After the Truth Comes Out
When your child purposefully lies to you, it can feel like a slap in the face. However, his dishonesty doesn't mean that he's a bad kid or that you're falling short as a parent, so it's important that you avoid overreacting.
Forgive Toddler Fantasies. A young child's lies are often just wishful thinking. "If your kid says, 'There's a pony in the backyard,' smile and say, 'Wouldn't that be fun?' and then move on," says Elizabeth Berger, M.D., a child psychiatrist and author of Raising Kids With Character.
Tone Down the Accusations. If your child refuses to be honest about an incident, avoid an inquisition. "Very few people will fess up to a lie when they feel pressed, and that includes kids," says Jennifer Kolari, author of Connected Parenting: Transform Your Challenging Child and Build Loving Bonds for Life. Instead, you can say, "I love you, and I want to understand what happened, but some parts of your story aren't making a lot of sense to me. Why don't you take a little time to think about it some more, and then we can talk again." Sooner or later, he'll probably reveal the truth.
Teach The Art Of An Apology. Let your child know that he can make amends for his dishonesty with a simple, "I'm sorry, Mommy." A lie, after all, is merely a mistake. So when he expresses genuine remorse, it's your job to display compassion and forgiveness in return. "With this approach, there's a great chance that you'll raise a reasonably truthful and responsible child," says Zirkel. You'll notice she said "reasonably." Hey, at least she's being honest.
When the Truth Hurts
By the time your child is a preschooler, you can start teaching him how to be honest without being hurtful toward others. "A gracious tone and a smile go a long way toward accomplishing that," says Louise Elerding, author of the You've Got Manners! book series for kids. Be prepared to practice appropriate responses for different scenarios at home so your child knows how to handle them in real life.
Your child receives a disappointing birthday gift.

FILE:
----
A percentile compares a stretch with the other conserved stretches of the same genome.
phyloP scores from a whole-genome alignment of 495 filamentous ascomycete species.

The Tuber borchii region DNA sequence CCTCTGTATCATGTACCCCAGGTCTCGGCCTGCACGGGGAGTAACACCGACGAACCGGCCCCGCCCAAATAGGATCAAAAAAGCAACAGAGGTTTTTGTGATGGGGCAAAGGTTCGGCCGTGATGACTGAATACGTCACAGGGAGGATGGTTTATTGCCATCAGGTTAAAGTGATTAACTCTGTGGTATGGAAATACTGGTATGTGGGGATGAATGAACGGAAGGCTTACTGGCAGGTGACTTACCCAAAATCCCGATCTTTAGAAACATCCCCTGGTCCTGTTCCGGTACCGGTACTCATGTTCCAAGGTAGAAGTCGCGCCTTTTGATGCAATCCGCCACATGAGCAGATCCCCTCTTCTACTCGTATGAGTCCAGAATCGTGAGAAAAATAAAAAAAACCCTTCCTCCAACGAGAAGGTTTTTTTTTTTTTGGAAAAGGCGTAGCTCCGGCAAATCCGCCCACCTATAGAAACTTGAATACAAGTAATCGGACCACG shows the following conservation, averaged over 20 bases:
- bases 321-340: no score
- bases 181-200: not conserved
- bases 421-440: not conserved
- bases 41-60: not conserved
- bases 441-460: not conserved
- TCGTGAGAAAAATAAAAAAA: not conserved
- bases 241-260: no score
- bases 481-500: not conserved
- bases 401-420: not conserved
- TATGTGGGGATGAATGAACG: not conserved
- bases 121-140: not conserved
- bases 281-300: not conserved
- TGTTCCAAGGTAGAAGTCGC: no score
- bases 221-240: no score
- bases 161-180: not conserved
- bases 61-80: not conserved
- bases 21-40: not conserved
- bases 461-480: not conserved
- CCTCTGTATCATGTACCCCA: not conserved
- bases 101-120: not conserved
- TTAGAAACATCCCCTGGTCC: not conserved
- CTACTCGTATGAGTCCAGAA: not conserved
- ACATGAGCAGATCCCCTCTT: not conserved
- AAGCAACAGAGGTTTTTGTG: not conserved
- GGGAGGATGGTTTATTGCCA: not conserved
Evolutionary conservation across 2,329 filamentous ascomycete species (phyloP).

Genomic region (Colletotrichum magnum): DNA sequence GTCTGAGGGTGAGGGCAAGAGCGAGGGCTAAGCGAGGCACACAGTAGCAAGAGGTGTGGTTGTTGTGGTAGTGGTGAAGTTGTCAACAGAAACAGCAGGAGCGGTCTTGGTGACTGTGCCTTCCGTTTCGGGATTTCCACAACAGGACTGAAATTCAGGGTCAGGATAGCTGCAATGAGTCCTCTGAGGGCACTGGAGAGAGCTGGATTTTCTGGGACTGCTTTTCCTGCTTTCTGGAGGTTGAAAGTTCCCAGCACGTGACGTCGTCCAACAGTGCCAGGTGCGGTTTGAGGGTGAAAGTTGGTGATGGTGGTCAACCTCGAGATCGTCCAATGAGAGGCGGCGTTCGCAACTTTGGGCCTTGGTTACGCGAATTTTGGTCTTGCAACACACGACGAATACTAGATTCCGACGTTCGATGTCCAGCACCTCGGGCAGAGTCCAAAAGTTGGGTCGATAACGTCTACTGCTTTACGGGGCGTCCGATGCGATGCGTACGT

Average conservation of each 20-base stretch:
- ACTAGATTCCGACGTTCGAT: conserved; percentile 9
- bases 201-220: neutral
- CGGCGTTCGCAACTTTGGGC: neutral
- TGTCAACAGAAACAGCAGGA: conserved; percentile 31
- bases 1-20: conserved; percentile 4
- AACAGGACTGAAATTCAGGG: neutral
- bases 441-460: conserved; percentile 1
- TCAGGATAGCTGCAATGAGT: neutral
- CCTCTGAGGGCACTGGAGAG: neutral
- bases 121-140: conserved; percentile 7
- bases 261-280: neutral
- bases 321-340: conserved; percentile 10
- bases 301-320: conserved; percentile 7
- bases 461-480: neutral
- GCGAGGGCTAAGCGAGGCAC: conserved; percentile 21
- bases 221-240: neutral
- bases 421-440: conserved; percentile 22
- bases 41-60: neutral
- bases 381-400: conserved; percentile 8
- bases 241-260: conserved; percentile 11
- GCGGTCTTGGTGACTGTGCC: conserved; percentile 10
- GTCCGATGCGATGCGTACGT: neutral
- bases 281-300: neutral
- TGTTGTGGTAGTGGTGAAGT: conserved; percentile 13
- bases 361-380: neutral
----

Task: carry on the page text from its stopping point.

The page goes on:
What she's tempted to say "This isn't what I wanted!"
Tactful alternative "Thank you."
Parent pointers Before gift day, take turns giving random items to each other and then showing your appreciation. When she hands you an old toy, say, "Thanks. How nice of you to think of me." Then have her try it. For a school-age child, challenge her to find something positive (and also truthful) to say about the present, whether it's a banana ("Yellow is a very cheery color") or one of Daddy's ratty old sweaters ("Wow, it feels soft against my skin").
You're having dinner at a friend's house, and your kid is a picky eater.
What he's tempted to say "Yuck. That food looks gross!"
Tactful alternative "No, thank you."
Parent pointers If the offending food has already been dished out, tell your child to say nothing at all -- and refrain from making a sour face. Quietly suggest that he take one bite or simply eat other things on his plate. You might also ask your friend ahead of time if you can bring some fruit or yogurt to be sure there's at least one thing he'll like.
Another preschooler invites yours over for a playdate, but she doesn't want to go.
What she's tempted to say "I don't like playing with you."
Tactful alternative "I have to ask my mommy."
Parent pointers This gives you a chance to find out what really bothers her about the other child -- and help her come up with a polite way to decline the offer.
Originally published in the July 2013 issue of Parents magazine.